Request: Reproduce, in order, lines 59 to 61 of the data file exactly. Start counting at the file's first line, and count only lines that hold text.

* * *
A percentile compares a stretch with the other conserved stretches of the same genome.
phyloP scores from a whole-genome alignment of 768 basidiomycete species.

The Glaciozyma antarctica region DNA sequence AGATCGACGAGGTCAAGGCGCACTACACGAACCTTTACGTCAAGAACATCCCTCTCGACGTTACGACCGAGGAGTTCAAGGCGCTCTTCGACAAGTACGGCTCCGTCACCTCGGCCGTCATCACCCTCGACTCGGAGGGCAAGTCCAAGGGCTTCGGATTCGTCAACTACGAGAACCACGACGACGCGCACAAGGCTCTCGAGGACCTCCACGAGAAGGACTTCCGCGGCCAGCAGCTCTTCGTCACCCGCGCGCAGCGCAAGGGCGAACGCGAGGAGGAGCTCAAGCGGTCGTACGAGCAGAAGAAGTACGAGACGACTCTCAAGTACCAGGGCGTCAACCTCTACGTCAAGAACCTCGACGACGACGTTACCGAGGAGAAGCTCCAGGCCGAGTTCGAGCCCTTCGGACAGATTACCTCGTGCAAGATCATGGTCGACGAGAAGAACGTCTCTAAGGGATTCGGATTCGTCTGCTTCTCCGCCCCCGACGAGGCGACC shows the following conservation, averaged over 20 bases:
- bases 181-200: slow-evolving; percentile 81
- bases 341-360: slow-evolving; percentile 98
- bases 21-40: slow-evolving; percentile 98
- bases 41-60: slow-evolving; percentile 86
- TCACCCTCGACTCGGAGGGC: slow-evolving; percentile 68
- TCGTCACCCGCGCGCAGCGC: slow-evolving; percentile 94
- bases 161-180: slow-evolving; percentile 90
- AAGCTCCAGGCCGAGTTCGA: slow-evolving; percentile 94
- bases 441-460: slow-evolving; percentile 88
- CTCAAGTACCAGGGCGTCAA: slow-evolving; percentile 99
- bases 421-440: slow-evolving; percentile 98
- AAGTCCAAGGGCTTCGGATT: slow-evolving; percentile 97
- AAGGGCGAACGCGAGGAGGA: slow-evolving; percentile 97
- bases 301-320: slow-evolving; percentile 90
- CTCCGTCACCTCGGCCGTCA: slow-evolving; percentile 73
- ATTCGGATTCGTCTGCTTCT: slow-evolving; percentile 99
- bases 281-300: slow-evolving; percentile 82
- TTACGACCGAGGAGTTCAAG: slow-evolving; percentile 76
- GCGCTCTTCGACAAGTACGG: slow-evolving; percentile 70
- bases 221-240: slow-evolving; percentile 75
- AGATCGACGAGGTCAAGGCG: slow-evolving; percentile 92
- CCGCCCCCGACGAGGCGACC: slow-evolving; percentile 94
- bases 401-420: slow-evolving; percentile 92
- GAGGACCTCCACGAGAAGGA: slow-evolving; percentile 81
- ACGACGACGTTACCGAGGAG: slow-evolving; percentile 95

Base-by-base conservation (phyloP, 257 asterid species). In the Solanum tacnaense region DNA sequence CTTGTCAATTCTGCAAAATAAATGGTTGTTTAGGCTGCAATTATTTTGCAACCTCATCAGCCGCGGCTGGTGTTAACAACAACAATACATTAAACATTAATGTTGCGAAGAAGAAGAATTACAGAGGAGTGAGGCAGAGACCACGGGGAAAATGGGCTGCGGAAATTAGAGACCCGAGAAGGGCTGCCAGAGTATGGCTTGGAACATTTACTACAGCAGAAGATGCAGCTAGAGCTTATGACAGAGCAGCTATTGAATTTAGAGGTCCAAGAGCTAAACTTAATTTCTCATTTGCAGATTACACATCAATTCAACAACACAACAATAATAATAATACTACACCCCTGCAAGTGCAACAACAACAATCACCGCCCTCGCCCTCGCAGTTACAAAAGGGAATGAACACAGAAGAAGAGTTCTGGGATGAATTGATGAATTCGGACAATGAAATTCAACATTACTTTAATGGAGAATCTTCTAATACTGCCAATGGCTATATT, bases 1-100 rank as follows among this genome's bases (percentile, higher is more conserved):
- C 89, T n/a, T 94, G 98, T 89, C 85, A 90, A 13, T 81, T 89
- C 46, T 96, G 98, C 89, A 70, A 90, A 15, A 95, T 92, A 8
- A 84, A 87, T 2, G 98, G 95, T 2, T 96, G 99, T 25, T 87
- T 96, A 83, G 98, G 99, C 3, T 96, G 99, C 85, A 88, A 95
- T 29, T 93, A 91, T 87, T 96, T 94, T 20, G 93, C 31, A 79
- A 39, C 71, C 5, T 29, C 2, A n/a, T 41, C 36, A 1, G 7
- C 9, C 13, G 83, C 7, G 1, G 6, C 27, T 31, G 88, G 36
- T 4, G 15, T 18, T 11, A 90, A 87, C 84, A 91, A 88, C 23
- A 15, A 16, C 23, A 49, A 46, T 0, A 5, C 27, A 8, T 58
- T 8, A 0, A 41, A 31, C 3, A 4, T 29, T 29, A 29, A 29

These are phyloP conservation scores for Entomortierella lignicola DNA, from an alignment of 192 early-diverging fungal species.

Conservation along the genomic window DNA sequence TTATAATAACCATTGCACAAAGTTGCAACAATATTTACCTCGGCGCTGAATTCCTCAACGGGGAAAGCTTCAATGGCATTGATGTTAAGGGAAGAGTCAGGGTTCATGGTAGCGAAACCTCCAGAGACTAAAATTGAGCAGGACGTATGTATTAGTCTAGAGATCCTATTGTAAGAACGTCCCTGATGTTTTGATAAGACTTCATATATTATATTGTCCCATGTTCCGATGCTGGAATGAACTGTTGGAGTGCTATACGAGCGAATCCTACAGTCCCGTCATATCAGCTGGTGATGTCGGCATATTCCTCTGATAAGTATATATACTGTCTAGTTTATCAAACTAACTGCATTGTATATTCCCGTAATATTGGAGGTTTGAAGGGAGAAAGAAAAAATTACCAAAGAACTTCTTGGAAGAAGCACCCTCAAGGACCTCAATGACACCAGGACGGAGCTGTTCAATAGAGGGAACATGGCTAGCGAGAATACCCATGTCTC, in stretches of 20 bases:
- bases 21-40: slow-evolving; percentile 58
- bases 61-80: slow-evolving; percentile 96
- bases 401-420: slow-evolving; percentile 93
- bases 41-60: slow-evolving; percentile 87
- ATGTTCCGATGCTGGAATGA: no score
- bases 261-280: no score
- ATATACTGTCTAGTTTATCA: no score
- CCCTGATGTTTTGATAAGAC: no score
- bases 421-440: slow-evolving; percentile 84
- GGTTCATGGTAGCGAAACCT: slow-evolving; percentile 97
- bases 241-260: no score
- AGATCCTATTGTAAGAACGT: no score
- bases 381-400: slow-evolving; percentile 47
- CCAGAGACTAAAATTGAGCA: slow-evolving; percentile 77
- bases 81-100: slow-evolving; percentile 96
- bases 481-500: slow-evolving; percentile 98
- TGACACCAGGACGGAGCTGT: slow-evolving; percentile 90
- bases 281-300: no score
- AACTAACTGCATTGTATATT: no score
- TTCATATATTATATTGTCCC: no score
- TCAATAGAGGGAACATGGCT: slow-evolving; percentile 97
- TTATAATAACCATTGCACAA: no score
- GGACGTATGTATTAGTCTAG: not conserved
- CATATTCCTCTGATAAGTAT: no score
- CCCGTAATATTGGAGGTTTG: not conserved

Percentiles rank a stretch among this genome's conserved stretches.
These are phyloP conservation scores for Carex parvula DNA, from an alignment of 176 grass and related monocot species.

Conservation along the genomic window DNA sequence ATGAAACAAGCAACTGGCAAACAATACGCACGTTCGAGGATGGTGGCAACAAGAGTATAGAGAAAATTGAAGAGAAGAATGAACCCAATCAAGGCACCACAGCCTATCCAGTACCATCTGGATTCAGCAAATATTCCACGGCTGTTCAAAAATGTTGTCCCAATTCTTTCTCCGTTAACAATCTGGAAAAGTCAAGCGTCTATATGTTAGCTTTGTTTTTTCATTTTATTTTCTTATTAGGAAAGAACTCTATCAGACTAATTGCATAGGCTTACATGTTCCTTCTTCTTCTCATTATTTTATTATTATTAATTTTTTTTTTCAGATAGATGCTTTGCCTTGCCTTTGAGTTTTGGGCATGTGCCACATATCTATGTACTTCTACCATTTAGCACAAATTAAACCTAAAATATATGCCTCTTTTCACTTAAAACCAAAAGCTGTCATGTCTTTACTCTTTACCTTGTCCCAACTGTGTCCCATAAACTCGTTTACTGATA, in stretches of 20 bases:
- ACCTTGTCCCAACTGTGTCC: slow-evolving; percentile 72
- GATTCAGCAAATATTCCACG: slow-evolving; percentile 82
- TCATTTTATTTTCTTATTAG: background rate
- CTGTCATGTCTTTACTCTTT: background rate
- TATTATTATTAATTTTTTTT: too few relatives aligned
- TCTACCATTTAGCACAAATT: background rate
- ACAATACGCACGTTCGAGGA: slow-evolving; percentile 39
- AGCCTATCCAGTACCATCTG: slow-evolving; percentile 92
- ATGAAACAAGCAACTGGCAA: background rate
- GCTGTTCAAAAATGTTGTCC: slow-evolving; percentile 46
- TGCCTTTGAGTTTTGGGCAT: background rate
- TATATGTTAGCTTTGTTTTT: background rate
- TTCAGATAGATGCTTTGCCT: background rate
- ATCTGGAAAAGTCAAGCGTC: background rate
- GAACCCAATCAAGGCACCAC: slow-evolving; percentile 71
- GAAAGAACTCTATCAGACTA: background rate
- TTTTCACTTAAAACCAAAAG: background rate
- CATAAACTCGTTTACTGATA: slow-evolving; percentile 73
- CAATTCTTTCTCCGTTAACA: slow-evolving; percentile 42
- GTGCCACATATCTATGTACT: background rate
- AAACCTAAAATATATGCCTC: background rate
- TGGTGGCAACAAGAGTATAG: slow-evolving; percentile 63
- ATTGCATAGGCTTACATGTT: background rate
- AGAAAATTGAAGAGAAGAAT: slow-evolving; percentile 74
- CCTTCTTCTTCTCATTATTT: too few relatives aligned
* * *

- bases 281-300: no score
- AACTAACTGCATTGTATATT: no score
- TTCATATATTATATTGTCCC: no score